Was Pakistan’s prime minister taking on his China visit with a begging bowl? Not exactly, but on the top left corner of many a TV screen, the Pakistan Television Corporation flashed the unlikable seven-lettered word “Begging” for a good twenty seconds.
It should obviously be “Beijing”, but a typographical error marred the situation. Some might take the mistake as a word put behind social, cultural, religious, and political contexts. We generally find misspelt words painted on the heavy vehicles—particularly trucks—in South Asia. But that was a grave mistake, on the news channel’s part, regarding the Pakistan prime minister’s official visit to China. How could the Pakistan government tolerate such off-beam words? The spelling looked inaccurate, however, the meaning behind the misspelt word changed the situation completely. Still, the newly elected PM, Imran Khan, faced life stoically.
If Pakistan Television failed to locate the wrongly written word during its telecast of the prime minister’s speech in Beijing on November 4 for a good length of 20 seconds, how can an uneducated can driver identify “Sent Mary” written in place of “Saint Mary” in India? Are computers incapable of correcting these spellings? Time passed as avid news viewers waited with bated breath as the erroneous word “Begging” was continuously shown. During this live broadcast of the Prime Minister’s Beijing speech, directly from the Central Party School in China, the people of Pakistan were puzzled at this flaw. It soon turned into the matter of ridicule.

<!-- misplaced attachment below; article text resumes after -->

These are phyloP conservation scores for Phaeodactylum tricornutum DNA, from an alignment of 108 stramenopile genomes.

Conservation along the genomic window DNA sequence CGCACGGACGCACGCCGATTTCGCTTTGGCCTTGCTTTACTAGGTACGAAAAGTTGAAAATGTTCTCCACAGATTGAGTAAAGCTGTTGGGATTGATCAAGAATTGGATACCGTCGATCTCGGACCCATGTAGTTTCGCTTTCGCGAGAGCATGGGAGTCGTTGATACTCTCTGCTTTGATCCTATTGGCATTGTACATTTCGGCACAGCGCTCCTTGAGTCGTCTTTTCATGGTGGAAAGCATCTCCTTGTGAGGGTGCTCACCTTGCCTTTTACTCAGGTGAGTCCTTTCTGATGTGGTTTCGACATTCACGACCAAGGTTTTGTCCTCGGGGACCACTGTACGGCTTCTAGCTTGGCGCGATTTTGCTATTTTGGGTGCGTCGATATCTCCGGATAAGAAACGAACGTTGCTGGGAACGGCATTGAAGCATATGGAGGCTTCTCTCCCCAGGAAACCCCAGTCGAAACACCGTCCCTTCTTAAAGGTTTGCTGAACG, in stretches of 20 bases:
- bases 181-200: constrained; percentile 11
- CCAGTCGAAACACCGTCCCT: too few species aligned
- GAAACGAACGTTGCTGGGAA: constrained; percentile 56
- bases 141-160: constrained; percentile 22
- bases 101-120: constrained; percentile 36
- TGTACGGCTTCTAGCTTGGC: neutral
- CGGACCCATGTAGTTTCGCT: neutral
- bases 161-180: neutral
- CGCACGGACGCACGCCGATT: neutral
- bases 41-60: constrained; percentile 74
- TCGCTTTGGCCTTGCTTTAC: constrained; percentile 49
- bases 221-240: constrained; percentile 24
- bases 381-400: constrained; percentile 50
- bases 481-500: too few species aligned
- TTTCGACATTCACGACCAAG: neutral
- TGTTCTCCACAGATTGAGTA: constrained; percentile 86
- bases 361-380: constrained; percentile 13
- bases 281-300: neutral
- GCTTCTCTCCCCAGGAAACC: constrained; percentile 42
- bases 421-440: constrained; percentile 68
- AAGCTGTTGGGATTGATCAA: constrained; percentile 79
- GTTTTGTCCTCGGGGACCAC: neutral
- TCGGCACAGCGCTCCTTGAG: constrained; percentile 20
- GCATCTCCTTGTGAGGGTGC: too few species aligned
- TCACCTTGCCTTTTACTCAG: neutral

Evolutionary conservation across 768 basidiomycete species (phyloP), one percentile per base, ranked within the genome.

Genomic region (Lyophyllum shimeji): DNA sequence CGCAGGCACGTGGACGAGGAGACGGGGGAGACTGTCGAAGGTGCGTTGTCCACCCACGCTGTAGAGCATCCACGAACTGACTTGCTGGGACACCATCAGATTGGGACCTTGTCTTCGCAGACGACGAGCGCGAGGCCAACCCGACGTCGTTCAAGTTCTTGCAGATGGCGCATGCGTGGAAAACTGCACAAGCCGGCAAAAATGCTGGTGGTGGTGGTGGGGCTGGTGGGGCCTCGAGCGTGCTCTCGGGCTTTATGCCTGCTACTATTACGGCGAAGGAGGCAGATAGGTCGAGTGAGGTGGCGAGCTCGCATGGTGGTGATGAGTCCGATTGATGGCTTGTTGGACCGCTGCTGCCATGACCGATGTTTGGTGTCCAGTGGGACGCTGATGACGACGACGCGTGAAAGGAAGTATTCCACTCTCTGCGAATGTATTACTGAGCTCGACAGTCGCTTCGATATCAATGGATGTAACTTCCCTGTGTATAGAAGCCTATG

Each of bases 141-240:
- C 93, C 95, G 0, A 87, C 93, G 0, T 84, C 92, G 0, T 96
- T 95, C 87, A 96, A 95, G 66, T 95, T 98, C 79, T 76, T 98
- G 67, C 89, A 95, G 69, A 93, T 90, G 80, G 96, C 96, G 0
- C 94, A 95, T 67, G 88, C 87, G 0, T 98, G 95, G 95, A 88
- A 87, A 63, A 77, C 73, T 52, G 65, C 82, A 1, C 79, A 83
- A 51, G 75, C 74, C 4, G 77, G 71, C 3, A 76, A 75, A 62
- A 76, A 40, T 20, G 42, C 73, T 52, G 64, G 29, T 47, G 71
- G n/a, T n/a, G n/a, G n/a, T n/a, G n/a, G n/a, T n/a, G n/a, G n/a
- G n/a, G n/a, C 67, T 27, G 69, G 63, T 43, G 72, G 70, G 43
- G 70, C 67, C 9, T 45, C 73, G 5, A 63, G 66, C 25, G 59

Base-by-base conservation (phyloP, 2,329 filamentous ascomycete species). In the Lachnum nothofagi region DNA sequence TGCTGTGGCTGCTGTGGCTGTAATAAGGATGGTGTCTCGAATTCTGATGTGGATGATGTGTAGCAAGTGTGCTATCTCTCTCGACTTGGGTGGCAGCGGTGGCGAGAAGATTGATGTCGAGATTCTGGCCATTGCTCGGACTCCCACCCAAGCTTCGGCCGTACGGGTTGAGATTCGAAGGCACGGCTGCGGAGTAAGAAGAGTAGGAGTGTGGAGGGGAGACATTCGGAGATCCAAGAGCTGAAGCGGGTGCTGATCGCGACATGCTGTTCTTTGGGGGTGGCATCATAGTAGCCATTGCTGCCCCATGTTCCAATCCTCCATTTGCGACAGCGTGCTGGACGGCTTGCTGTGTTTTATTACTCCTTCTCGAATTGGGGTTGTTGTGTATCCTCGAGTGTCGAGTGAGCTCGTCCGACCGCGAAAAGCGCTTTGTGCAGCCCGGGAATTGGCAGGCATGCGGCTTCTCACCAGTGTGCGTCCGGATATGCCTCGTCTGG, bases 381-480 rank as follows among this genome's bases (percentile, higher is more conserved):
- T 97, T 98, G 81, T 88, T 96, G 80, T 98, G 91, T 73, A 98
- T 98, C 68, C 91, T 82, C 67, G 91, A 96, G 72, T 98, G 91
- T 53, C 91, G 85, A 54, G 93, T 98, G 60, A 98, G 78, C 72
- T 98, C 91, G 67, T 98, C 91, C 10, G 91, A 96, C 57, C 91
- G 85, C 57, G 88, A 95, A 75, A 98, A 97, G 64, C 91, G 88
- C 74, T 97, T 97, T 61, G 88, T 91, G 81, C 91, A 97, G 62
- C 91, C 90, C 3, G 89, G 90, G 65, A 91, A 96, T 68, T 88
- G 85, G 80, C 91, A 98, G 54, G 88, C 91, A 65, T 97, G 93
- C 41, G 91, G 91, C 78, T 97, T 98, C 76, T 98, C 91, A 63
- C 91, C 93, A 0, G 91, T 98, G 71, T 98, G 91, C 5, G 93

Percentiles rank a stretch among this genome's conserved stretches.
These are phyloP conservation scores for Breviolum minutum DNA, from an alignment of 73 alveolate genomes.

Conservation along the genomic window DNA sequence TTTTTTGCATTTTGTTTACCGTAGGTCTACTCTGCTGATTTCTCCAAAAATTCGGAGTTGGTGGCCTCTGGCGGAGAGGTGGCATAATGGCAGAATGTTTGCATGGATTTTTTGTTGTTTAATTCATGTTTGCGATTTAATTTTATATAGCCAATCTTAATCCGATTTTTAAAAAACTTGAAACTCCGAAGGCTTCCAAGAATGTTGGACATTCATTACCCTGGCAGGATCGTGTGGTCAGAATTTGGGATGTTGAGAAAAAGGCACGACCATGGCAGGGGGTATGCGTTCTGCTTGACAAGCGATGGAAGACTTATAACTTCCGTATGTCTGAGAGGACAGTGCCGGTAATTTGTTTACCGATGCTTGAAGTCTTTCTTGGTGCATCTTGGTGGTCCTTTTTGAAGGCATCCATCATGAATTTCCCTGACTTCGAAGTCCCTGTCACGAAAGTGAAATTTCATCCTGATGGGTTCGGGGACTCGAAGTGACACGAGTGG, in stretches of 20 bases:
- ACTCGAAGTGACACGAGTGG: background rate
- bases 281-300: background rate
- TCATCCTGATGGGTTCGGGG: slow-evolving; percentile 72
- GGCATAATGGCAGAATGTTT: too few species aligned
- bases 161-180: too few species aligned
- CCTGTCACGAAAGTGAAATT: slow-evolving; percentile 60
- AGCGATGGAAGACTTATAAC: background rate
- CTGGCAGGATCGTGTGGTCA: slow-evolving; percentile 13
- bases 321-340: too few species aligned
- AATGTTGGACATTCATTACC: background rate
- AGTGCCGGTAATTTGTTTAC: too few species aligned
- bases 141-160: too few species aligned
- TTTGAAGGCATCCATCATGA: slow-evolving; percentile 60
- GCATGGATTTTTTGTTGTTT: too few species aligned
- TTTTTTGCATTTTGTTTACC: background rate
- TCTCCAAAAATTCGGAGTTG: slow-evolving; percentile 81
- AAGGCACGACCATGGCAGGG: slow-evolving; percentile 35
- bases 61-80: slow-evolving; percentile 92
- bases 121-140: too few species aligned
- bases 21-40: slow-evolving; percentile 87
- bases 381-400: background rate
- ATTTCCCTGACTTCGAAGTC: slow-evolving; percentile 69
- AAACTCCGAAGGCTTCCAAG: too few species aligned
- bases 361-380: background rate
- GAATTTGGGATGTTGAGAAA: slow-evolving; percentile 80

It was felt that this mistake took place due to his country’s poor position in the economic field. His visit, as media reports said, was aimed to secure financial support for his cash-strapped country.
The officers acted instantly and strict action under defined rules was initiated against officials responsible for that glaring error. The broadcaster apologised, calling the incident regrettable. A probe has also been ordered, herewith. Oh, what a gaffe! Notwithstanding, it was that spelling disability which was indubitably reasonable to upset the army-backed establishment.